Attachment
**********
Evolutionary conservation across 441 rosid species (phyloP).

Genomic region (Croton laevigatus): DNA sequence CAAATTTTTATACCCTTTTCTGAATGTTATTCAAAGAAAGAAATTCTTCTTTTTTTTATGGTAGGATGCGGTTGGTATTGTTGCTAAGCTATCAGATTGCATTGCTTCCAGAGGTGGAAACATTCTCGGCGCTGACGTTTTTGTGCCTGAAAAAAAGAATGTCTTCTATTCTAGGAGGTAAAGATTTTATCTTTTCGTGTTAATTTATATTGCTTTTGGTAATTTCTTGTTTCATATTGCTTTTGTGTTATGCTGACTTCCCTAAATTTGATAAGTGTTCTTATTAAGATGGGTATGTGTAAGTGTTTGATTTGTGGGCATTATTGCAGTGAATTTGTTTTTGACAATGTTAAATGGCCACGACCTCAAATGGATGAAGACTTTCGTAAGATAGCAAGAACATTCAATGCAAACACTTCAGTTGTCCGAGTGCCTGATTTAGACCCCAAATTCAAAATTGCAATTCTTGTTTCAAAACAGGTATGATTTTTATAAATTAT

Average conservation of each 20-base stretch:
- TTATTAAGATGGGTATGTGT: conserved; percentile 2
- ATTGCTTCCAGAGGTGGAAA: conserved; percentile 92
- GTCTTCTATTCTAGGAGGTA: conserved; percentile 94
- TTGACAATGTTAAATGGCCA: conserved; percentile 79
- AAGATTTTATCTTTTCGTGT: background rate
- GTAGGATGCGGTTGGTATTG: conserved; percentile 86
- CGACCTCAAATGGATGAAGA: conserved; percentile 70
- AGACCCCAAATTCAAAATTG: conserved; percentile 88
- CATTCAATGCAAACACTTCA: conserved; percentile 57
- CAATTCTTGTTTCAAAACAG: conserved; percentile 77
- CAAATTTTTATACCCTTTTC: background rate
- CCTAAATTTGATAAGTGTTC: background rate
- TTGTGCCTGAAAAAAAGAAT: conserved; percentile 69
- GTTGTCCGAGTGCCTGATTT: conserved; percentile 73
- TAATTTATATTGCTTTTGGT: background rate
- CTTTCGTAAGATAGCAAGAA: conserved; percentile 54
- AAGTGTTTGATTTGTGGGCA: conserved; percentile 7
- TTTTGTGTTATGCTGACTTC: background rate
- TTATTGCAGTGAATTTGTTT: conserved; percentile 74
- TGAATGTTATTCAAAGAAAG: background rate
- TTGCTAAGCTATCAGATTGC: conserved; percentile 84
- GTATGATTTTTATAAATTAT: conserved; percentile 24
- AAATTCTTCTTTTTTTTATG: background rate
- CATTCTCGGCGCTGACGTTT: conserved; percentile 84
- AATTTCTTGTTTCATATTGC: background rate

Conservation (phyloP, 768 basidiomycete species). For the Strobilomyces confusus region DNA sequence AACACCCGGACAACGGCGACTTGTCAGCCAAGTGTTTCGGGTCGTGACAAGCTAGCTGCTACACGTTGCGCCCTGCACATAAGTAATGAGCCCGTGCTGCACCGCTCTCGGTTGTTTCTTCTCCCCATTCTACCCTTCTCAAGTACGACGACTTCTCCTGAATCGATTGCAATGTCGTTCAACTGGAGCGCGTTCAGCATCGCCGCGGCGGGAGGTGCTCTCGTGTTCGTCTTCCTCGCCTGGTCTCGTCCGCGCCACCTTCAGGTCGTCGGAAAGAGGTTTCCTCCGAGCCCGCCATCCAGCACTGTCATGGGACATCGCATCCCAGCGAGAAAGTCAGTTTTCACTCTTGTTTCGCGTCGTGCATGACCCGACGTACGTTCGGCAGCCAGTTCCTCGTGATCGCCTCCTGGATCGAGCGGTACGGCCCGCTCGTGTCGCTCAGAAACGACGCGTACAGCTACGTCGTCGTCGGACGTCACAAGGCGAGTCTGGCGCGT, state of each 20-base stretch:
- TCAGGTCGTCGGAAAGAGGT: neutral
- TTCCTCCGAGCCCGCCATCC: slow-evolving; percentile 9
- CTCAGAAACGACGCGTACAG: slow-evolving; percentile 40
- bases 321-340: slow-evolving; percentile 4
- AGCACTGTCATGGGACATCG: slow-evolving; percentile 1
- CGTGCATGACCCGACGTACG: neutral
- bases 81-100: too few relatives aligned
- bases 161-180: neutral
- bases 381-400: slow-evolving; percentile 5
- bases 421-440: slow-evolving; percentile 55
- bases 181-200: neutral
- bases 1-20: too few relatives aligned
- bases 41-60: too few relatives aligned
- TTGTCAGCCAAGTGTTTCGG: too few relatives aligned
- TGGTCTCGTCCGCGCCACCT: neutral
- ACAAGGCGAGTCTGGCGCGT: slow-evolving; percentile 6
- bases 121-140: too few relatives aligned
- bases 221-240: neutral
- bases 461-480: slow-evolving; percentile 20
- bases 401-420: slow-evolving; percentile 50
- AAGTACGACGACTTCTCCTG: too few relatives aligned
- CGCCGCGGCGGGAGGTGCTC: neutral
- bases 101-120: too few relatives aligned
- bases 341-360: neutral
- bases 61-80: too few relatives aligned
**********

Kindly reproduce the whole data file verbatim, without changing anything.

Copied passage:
Evolutionary conservation across 441 rosid species (phyloP).

Genomic region (Croton laevigatus): DNA sequence CAAATTTTTATACCCTTTTCTGAATGTTATTCAAAGAAAGAAATTCTTCTTTTTTTTATGGTAGGATGCGGTTGGTATTGTTGCTAAGCTATCAGATTGCATTGCTTCCAGAGGTGGAAACATTCTCGGCGCTGACGTTTTTGTGCCTGAAAAAAAGAATGTCTTCTATTCTAGGAGGTAAAGATTTTATCTTTTCGTGTTAATTTATATTGCTTTTGGTAATTTCTTGTTTCATATTGCTTTTGTGTTATGCTGACTTCCCTAAATTTGATAAGTGTTCTTATTAAGATGGGTATGTGTAAGTGTTTGATTTGTGGGCATTATTGCAGTGAATTTGTTTTTGACAATGTTAAATGGCCACGACCTCAAATGGATGAAGACTTTCGTAAGATAGCAAGAACATTCAATGCAAACACTTCAGTTGTCCGAGTGCCTGATTTAGACCCCAAATTCAAAATTGCAATTCTTGTTTCAAAACAGGTATGATTTTTATAAATTAT

Average conservation of each 20-base stretch:
- TTATTAAGATGGGTATGTGT: conserved; percentile 2
- ATTGCTTCCAGAGGTGGAAA: conserved; percentile 92
- GTCTTCTATTCTAGGAGGTA: conserved; percentile 94
- TTGACAATGTTAAATGGCCA: conserved; percentile 79
- AAGATTTTATCTTTTCGTGT: background rate
- GTAGGATGCGGTTGGTATTG: conserved; percentile 86
- CGACCTCAAATGGATGAAGA: conserved; percentile 70
- AGACCCCAAATTCAAAATTG: conserved; percentile 88
- CATTCAATGCAAACACTTCA: conserved; percentile 57
- CAATTCTTGTTTCAAAACAG: conserved; percentile 77
- CAAATTTTTATACCCTTTTC: background rate
- CCTAAATTTGATAAGTGTTC: background rate
- TTGTGCCTGAAAAAAAGAAT: conserved; percentile 69
- GTTGTCCGAGTGCCTGATTT: conserved; percentile 73
- TAATTTATATTGCTTTTGGT: background rate
- CTTTCGTAAGATAGCAAGAA: conserved; percentile 54
- AAGTGTTTGATTTGTGGGCA: conserved; percentile 7
- TTTTGTGTTATGCTGACTTC: background rate
- TTATTGCAGTGAATTTGTTT: conserved; percentile 74
- TGAATGTTATTCAAAGAAAG: background rate
- TTGCTAAGCTATCAGATTGC: conserved; percentile 84
- GTATGATTTTTATAAATTAT: conserved; percentile 24
- AAATTCTTCTTTTTTTTATG: background rate
- CATTCTCGGCGCTGACGTTT: conserved; percentile 84
- AATTTCTTGTTTCATATTGC: background rate

Conservation (phyloP, 768 basidiomycete species). For the Strobilomyces confusus region DNA sequence AACACCCGGACAACGGCGACTTGTCAGCCAAGTGTTTCGGGTCGTGACAAGCTAGCTGCTACACGTTGCGCCCTGCACATAAGTAATGAGCCCGTGCTGCACCGCTCTCGGTTGTTTCTTCTCCCCATTCTACCCTTCTCAAGTACGACGACTTCTCCTGAATCGATTGCAATGTCGTTCAACTGGAGCGCGTTCAGCATCGCCGCGGCGGGAGGTGCTCTCGTGTTCGTCTTCCTCGCCTGGTCTCGTCCGCGCCACCTTCAGGTCGTCGGAAAGAGGTTTCCTCCGAGCCCGCCATCCAGCACTGTCATGGGACATCGCATCCCAGCGAGAAAGTCAGTTTTCACTCTTGTTTCGCGTCGTGCATGACCCGACGTACGTTCGGCAGCCAGTTCCTCGTGATCGCCTCCTGGATCGAGCGGTACGGCCCGCTCGTGTCGCTCAGAAACGACGCGTACAGCTACGTCGTCGTCGGACGTCACAAGGCGAGTCTGGCGCGT, state of each 20-base stretch:
- TCAGGTCGTCGGAAAGAGGT: neutral
- TTCCTCCGAGCCCGCCATCC: slow-evolving; percentile 9
- CTCAGAAACGACGCGTACAG: slow-evolving; percentile 40
- bases 321-340: slow-evolving; percentile 4
- AGCACTGTCATGGGACATCG: slow-evolving; percentile 1
- CGTGCATGACCCGACGTACG: neutral
- bases 81-100: too few relatives aligned
- bases 161-180: neutral
- bases 381-400: slow-evolving; percentile 5
- bases 421-440: slow-evolving; percentile 55
- bases 181-200: neutral
- bases 1-20: too few relatives aligned
- bases 41-60: too few relatives aligned
- TTGTCAGCCAAGTGTTTCGG: too few relatives aligned
- TGGTCTCGTCCGCGCCACCT: neutral
- ACAAGGCGAGTCTGGCGCGT: slow-evolving; percentile 6
- bases 121-140: too few relatives aligned
- bases 221-240: neutral
- bases 461-480: slow-evolving; percentile 20
- bases 401-420: slow-evolving; percentile 50
- AAGTACGACGACTTCTCCTG: too few relatives aligned
- CGCCGCGGCGGGAGGTGCTC: neutral
- bases 101-120: too few relatives aligned
- bases 341-360: neutral
- bases 61-80: too few relatives aligned